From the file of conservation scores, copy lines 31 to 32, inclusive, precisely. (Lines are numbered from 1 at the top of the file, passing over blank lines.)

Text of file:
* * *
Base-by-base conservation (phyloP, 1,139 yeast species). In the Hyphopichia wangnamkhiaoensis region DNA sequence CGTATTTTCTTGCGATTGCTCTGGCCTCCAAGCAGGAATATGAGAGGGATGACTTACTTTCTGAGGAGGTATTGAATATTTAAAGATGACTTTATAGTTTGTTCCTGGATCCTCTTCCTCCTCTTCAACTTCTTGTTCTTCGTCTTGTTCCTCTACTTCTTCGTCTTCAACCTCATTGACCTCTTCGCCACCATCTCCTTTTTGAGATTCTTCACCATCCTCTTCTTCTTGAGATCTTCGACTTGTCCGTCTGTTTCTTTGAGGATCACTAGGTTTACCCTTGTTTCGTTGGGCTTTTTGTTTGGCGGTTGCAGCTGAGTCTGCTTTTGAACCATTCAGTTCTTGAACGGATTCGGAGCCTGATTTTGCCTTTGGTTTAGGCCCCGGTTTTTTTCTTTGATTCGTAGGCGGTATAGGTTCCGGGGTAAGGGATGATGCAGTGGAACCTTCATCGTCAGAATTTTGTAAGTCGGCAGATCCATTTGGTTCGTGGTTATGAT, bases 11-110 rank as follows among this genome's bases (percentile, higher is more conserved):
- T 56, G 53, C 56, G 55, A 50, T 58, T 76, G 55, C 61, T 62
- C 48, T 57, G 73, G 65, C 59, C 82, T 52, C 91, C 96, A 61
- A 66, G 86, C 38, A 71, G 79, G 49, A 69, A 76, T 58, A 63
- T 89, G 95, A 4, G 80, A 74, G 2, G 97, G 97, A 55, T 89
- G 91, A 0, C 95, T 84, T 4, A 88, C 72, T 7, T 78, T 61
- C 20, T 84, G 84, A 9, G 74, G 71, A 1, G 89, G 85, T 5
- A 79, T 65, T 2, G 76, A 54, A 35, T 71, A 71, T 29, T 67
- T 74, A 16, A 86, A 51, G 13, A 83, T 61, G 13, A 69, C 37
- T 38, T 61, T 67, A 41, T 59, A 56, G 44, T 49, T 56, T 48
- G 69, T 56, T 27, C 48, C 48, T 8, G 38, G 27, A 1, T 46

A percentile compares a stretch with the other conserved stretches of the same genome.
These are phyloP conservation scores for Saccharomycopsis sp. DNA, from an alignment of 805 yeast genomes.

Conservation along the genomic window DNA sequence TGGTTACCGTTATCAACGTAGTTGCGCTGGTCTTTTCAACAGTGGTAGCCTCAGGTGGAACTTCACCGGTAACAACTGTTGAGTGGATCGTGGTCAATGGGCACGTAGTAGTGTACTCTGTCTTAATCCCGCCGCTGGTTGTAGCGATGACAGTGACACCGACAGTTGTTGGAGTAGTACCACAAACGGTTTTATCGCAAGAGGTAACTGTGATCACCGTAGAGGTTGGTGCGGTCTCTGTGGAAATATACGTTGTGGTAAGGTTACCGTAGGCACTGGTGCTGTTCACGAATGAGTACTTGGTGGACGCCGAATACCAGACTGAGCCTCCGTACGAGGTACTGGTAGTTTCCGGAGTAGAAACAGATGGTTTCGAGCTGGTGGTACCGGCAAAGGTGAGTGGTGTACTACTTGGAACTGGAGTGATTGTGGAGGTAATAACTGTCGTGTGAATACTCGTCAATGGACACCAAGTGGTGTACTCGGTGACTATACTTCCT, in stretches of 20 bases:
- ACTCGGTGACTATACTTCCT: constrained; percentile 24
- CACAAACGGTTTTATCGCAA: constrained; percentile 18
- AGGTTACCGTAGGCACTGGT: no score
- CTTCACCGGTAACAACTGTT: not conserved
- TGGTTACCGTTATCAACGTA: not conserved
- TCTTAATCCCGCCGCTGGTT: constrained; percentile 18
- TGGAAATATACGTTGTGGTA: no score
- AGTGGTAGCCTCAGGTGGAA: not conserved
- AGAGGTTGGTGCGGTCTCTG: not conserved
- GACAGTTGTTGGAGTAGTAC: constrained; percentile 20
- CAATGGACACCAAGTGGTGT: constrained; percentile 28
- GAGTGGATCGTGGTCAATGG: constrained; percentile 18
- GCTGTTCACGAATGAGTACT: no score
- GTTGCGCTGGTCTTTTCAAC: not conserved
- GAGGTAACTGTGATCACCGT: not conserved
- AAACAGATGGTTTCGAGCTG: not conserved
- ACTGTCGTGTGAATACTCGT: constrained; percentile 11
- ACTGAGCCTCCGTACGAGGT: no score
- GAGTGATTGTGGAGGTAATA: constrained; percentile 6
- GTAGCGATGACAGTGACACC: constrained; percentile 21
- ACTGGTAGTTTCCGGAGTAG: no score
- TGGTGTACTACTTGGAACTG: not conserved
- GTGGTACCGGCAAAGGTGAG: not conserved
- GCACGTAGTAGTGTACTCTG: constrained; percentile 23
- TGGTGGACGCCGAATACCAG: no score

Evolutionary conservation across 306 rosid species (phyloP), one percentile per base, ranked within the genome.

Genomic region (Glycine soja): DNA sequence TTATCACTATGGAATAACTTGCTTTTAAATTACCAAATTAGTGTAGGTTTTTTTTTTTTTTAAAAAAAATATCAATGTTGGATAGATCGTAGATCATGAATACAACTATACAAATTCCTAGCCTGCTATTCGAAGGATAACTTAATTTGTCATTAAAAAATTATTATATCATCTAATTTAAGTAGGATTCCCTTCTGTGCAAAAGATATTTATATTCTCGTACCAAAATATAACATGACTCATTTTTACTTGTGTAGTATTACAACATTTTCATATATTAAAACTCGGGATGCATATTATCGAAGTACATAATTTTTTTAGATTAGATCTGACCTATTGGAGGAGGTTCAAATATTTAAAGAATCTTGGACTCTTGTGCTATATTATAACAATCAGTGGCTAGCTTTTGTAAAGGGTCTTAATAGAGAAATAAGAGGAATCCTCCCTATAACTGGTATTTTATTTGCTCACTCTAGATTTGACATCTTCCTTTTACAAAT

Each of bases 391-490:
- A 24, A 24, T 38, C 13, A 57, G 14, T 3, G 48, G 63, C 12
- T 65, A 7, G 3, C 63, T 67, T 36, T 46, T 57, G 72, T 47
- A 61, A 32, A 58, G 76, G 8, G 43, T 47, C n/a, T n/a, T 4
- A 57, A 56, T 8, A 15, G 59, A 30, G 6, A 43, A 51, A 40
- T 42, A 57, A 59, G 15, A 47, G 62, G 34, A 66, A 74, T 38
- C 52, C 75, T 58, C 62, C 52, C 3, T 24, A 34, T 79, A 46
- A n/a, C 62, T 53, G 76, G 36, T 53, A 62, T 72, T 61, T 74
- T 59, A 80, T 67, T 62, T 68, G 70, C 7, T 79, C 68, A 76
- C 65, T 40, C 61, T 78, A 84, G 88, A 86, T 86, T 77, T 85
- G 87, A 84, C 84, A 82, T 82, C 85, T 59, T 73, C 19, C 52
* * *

- ACTGTCGTGTGAATACTCGT: constrained; percentile 11
- ACTGAGCCTCCGTACGAGGT: no score